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A Touch Less Remote: Part 4 of 6

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Vicky Spengler Vicky Spengler | 09:47 UK time, Tuesday, 6 April 2010

The BBC R&D Prototyping team has been investigating how multi-touch software could support television viewing in the future. This article, Written by Fritz Solares looks at the hardware and software behind the prototypes.

The multi-touch table we used was built for us by the BBC R&D workshops as there wasn't anything commercially available that did exactly what we needed. Most devices described as multi-touch only support three or four simultaneous touches and we wanted to have several people using it at the same time. On the flipside most devices available that are truly multi-touch are extremely expensive and use closed technology that doesn't lend itself to rapid prototyping.


There are several ways to handcraft multi-touch tables that are well documented on the web. Ours uses the 'frustrated total internal reflection' (FTIR) technique. FTIR devices are cheap as they can be built with consumer items (a webcam, a projector and an out-of-the-box PC) and theoretically they support as many touches as the number of fingers you can fit on the screen. One downside is the devices are bulky because of the distance between the screen and the projector.

For the screen our device uses a sheet of tough transparent plastic covered in a layer of silicone and then a layer of thin translucent sticky-backed film. Strips of infrared LEDs surround the plastic creating light that shines across it and is reflected within it until the surface is touched, the reflection is broken, and the light is scattered is down out of the sheet. This is much the same effect as when you can see your fingerprints but not much else through a full glass of water.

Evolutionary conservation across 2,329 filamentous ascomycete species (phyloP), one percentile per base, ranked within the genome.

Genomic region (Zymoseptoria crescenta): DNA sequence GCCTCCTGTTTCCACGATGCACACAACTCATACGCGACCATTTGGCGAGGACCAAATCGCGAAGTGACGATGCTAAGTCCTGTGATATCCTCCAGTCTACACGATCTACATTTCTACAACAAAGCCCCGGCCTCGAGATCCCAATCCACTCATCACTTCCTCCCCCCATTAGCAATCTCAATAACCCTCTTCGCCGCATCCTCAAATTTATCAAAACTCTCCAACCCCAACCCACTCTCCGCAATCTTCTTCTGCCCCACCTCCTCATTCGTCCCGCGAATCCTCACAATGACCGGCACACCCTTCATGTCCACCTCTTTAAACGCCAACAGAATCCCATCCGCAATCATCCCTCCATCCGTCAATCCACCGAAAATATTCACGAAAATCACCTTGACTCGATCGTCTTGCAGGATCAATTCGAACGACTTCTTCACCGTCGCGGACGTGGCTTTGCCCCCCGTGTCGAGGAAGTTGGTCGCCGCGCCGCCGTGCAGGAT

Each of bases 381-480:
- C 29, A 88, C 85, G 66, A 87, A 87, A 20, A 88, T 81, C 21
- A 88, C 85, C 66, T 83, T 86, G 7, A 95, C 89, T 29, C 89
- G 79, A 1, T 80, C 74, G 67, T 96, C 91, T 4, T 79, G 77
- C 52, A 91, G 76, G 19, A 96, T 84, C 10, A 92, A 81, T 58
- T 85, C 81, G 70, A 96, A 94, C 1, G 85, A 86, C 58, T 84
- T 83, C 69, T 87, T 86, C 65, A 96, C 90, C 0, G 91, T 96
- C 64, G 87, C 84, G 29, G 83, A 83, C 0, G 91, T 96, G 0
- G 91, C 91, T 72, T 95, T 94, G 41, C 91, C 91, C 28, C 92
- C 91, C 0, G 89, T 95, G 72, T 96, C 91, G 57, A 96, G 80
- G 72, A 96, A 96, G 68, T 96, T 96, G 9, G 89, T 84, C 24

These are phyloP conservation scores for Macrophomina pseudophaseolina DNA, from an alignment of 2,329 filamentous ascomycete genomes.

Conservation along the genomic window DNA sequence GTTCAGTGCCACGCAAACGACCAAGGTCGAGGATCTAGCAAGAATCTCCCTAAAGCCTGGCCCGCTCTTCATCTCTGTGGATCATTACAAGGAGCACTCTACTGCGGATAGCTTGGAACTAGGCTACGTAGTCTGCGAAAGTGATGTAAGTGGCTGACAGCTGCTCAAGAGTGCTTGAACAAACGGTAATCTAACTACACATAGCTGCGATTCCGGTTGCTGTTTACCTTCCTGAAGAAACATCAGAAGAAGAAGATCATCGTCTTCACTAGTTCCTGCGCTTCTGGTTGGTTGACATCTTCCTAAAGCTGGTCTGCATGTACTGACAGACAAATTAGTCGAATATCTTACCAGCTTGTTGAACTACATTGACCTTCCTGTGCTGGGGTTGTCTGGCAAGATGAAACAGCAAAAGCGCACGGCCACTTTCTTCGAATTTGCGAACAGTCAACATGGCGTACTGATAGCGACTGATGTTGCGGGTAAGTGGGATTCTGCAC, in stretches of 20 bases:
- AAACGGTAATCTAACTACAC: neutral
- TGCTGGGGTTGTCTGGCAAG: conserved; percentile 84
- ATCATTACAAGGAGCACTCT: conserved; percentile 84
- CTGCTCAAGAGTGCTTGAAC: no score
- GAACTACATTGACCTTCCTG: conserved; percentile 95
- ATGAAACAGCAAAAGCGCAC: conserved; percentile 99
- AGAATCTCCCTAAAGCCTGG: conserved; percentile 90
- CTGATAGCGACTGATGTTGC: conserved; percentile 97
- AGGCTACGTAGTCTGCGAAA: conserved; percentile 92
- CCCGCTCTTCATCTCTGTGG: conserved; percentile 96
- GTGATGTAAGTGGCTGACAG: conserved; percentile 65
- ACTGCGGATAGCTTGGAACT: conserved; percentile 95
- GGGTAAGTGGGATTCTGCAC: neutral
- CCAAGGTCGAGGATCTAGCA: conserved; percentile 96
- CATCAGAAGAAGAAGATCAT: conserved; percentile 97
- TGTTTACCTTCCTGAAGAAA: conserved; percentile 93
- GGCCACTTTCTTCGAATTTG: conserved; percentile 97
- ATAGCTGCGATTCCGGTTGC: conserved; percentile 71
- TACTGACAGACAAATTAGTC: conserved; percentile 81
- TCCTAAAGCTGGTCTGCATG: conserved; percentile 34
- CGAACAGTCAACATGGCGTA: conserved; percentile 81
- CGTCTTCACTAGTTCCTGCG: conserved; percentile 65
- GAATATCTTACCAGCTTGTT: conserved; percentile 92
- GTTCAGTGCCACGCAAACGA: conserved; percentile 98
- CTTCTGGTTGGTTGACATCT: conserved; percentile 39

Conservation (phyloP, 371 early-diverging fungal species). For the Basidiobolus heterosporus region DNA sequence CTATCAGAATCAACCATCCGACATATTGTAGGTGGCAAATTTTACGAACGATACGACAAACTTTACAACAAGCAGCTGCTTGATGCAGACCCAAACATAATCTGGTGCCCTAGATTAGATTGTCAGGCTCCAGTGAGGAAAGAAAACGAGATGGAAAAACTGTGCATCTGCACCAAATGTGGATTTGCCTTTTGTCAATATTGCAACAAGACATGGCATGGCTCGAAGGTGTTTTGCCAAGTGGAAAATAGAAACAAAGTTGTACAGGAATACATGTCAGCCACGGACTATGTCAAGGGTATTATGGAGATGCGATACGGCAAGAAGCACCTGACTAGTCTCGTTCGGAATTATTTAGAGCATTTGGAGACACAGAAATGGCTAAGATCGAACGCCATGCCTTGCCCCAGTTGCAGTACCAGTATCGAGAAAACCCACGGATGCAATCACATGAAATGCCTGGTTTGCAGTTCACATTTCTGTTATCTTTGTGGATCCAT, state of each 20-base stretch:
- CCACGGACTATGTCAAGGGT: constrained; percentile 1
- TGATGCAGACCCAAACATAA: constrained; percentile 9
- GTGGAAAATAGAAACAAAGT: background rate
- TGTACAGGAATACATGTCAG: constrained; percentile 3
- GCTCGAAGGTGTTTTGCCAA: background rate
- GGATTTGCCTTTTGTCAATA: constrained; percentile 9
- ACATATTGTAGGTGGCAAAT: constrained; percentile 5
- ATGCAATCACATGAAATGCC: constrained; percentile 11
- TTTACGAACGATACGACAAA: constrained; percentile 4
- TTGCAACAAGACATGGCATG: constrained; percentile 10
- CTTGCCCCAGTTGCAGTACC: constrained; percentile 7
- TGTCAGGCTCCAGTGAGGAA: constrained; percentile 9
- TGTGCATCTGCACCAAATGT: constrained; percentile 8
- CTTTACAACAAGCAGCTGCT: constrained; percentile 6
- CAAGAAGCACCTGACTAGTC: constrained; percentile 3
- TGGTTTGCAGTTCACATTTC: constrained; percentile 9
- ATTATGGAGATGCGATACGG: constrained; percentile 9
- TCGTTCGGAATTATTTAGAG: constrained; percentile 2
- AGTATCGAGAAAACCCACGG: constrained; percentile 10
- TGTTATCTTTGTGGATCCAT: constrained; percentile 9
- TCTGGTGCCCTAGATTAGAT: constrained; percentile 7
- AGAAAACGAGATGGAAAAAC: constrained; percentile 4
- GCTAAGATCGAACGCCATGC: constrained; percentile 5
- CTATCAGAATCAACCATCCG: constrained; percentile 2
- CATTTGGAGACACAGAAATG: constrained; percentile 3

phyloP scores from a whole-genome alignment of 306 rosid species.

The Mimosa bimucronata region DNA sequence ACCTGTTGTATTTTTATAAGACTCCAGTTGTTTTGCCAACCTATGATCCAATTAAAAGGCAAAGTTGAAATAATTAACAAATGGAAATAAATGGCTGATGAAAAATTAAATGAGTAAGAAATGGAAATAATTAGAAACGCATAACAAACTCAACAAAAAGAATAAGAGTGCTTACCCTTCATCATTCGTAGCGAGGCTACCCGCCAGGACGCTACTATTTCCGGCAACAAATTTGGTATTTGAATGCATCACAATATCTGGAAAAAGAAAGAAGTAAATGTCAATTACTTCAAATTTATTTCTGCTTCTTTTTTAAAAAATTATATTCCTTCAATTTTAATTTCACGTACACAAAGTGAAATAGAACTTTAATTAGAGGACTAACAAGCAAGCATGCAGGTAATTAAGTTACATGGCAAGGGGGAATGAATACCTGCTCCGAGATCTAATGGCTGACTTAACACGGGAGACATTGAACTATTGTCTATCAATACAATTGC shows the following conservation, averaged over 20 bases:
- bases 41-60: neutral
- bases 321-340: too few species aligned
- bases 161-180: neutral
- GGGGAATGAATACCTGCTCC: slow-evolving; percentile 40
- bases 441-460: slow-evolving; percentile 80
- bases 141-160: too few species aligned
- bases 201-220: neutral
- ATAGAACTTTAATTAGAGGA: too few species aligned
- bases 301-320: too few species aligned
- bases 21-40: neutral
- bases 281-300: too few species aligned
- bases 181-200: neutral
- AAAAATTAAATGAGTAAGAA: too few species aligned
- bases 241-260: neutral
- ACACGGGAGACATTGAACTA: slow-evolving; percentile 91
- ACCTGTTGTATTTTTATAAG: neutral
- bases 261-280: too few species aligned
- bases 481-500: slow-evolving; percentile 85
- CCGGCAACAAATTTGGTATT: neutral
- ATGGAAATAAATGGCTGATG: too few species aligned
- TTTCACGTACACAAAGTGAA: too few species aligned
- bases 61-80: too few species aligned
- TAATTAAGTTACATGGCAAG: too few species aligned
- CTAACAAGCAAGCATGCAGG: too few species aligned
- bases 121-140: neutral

A webcam with an infrared filter is mounted below the plastic to pick up the scattered light and this is where the software takes over to makes sense of the image it receives. We used the CCV application which takes the video stream from the camera and outputs touch data as a series of coordinates using the TUIO specification, an open framework that defines a common protocol and API for tangible multitouch surfaces. Some of the benefits of CCV are that it is open source, cross platform, quite robust and easy to use. It can be used with many different types of touch lighting techniques including FTIR.

The prototypes themselves were developed in Flash using the ActionScript 3.0 (AS3) language. We have a lot of Flash experience in the team and it's really quick to import new graphics and fonts which makes it good for rapid prototyping.

We used the Touchlib library that listens to the touch date broadcast by CCV and turns it into standard AS3 events that can be used within new or existing applications. Again Touchlib has the advantage of being open source and there are quite a few examples available which makes it easy to get up and running, Unfortunately there isn't much documentation and there is little support built in for higher level interactions such as gestures which means these need to be coded from scratch. We ended up building our own very simple multitouch application framework as a basis for developing our prototypes.

From a technical point of view the project ran quite smoothly although we had a couple of specific design constraints to overcome. Because of the silicone used we found the table surface was not as responsive as we would have liked so as a work-around we built applications with only the simplest of gestures like touch and drag. We also had limited time and this gave us another good reason to stick to simpler interactions. For any future prototypes we would hope to change the surface to something softer and more flexible.

In the next blog post we'll be looking at some of the design challenges in developing these prototypes in more detail.


CCV   https://ccv.nuigroup.com

TUIO   https://www.tuio.org

Touchlib library   https://nuigroup.com/touchlib


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